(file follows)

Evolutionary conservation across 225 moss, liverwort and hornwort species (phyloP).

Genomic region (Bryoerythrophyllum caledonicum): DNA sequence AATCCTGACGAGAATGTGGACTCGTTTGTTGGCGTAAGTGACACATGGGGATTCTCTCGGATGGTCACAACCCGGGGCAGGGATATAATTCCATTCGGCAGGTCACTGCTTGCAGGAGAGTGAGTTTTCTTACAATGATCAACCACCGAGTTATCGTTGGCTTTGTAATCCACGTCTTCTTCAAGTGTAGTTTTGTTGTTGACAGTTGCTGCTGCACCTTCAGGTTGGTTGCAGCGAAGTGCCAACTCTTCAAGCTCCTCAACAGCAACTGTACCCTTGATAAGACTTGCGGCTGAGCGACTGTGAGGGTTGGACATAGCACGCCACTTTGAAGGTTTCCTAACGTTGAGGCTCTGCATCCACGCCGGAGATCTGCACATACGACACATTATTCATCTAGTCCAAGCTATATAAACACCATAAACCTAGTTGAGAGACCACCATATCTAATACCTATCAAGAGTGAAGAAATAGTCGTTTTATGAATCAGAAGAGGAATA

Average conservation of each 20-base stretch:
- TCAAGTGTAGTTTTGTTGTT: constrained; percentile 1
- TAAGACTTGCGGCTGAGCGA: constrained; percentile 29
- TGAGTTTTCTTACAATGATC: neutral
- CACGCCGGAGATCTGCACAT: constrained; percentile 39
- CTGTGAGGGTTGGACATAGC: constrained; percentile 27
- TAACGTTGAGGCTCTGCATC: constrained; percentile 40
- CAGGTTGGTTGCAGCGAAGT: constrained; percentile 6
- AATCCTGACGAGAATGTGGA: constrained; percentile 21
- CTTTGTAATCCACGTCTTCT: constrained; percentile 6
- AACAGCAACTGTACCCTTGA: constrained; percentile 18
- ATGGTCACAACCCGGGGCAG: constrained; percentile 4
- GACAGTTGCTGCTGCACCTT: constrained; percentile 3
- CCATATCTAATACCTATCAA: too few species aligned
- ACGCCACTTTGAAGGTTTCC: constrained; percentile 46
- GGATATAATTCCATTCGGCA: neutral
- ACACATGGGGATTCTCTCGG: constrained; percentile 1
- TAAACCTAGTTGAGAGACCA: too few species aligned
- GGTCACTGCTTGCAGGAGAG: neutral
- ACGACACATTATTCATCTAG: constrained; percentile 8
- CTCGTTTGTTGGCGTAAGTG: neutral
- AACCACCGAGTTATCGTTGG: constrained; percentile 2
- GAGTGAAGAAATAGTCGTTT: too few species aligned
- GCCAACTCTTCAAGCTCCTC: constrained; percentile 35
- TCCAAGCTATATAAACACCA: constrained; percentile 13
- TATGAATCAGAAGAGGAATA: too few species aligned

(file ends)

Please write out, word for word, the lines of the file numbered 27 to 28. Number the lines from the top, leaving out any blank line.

- TCCAAGCTATATAAACACCA: constrained; percentile 13
- TATGAATCAGAAGAGGAATA: too few species aligned